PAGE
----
|09-16-2011, 12:59 PM||#1|
Join Date: Feb 2010
optimizing large PDFs
I work for an academic publisher and I'm trying to produce PDF "ebooks" of large technical textbooks. For example, the print book may be 700 pages with images (some vector-based, some pixel-based) on roughly 80% of the pages. I've become pretty familiar with the different Acrobat optimization settings and can get the PDFs down to the 20-40MB range, which I consider pretty reasonable for all that content. The problem is we're having some performance issues. The PDFs work pretty well in Adobe Digital Editions—some page turns are a little slow but not bad. However in the ebook reader app on the iPad, some of them are REALLY slow and even completely freeze up the app. Some large ones are fine, so it's not just a matter of file size alone.
Could be an app issue, could be an iPad issue, could be a PDF issue. Or all of the above. For my part, I'm trying to figure out what all I can do to make the PDF as streamlined as possible. Of course, the images still need to be high enough quality to see (we're not talking about pretty photos here, but technical drawings, charts, maps, etc.). There's a bookmark for each chapter start (average of 20-30 chapters), but I tried to not to muck it up with too many bookmarks/hyperlinks.
Any thoughts? I've pored over the line items in the "Audit Space Usage" window, but can't seem to find the silver bullet there. Has anyone encountered anything besides image resolution that can make the PDF more efficient?
I appreciate any ideas,
|09-19-2011, 03:32 PM||#2|
Join Date: Nov 2009
Device: iPod touch 2G (16 GB)
If the "Audit Space Usage" window says graphics take up the most space, then you should vectorize as much content as possible and simplify those vectors - meaning you should layer them instead of leaving them edge-to-edge, reduce nr. of nods where too many do the same job, etc.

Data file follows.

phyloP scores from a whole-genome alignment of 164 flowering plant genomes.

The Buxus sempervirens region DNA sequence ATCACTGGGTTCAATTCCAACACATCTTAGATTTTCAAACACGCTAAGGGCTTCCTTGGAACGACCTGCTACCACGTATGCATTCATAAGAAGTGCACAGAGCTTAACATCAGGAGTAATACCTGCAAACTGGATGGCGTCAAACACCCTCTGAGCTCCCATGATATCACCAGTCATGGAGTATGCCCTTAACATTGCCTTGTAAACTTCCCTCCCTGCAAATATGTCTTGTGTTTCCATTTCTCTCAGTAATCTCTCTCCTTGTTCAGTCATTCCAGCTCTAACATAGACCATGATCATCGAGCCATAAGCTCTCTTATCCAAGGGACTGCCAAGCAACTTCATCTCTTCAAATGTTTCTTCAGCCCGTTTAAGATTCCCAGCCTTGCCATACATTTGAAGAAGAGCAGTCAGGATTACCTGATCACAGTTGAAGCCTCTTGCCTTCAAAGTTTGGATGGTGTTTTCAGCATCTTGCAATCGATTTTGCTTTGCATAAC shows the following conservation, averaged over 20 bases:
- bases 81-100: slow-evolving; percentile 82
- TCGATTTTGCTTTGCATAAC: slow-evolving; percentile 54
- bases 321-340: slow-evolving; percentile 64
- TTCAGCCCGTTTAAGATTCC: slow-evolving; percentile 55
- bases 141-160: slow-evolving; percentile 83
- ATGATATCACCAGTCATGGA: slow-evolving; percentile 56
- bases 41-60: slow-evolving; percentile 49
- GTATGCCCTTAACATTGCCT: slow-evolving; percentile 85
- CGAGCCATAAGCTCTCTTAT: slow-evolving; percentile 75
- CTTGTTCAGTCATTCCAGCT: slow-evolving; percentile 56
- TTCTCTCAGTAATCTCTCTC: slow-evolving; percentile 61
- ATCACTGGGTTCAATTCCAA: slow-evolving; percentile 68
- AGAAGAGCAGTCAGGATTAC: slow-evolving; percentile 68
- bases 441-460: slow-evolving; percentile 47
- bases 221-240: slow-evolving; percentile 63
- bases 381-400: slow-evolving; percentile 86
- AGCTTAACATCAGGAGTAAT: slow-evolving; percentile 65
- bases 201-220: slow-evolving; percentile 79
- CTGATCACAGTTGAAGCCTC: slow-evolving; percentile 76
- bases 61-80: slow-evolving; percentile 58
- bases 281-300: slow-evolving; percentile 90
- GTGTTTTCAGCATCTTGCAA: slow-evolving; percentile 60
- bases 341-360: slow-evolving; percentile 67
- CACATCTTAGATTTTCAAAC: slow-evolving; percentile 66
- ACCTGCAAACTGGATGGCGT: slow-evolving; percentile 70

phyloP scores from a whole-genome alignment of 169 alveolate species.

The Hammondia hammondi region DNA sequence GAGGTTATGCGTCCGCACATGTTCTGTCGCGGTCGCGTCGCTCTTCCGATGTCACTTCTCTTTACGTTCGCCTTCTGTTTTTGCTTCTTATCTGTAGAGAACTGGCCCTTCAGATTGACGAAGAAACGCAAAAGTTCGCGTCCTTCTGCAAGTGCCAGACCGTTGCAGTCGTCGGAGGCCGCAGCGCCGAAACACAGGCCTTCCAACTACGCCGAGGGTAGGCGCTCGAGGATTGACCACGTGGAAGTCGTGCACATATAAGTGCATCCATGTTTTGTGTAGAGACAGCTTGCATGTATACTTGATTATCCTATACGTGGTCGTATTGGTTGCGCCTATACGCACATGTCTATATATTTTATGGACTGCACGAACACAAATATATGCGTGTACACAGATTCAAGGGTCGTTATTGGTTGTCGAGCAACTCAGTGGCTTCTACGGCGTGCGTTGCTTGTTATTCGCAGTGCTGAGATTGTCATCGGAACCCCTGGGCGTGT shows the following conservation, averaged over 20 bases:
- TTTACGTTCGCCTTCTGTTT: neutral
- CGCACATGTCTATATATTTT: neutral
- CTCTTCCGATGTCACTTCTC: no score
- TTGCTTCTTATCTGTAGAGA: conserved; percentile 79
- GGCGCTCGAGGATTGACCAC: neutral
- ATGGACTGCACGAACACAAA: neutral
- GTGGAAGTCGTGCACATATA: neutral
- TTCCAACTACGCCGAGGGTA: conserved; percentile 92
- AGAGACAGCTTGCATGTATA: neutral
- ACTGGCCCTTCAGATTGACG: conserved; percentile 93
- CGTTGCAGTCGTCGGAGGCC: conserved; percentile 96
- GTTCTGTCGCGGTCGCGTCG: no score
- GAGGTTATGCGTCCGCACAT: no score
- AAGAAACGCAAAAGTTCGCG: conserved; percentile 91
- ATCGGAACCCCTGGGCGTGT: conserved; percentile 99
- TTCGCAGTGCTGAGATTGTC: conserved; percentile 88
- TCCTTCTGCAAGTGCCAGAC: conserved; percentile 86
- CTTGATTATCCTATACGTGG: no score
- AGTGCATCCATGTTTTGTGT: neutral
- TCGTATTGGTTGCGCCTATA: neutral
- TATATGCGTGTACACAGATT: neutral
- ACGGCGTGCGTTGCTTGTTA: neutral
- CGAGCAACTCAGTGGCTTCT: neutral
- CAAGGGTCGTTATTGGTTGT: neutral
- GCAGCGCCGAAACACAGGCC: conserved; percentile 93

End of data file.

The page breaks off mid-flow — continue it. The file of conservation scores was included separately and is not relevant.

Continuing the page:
So instead of having rasterized content (not "pixel-based"), try to incorporate as much vectorization as possible. They scale really well when zoomed (useful for technical plans) and layering them, reducing nods, etc., can drastically improve performance, especially for underpowered devices such as e-readers (though I wouldn't call the iPad "underpowered"... try GoodReader instead of iBooks and see how that goes).
I would recommend Vector Magic and editing the result with Inkscape (or Adobe Illustrator, whatever).
Don't bother vectorizing photos or something with depth perception in them, unless you know what you're doing. Because it could actually increase the filesize while reducing quality. Instead, you could reduce the number of colours (by indexing them to 256, maybe less depending on the content - for something predominantly blue you could go as low as 8 colours and still look gorgeous), use dot matrix to achieve a sort of "printing dots" effect, which will compress really well using TIFF. In fact, I did this quite recently (check my signiture for the note on printing dots). I turned a grayscale image of about 880 KB, indexed it to 1 bit (black and white) and kind of interpolated it, using lines instead of dots:
This is just a sample of a corner, of an item. But once the PDF is resized down to 10" or so (even on a computer screen) they both look virtually the same. Except one took up 880 KB while the other only 91 KB, 9 times less! Do this for a 90 MB PDF full of similar content (raster images) and you may get a 10 MB PDF. Give it a shot.
Either compress it beforehand as TIFF or let Acrobat compress it while it's reducing everything else. I usually let Acrobat compress it. It's not that I don't trust Gimp or anything... it's just that Acrobat is too expensive for what it can do. It better have some of that Photoshop joojoo, compression-wise! Am I wrong here?
Last edited by DSpider; 09-19-2011 at 03:58 PM.
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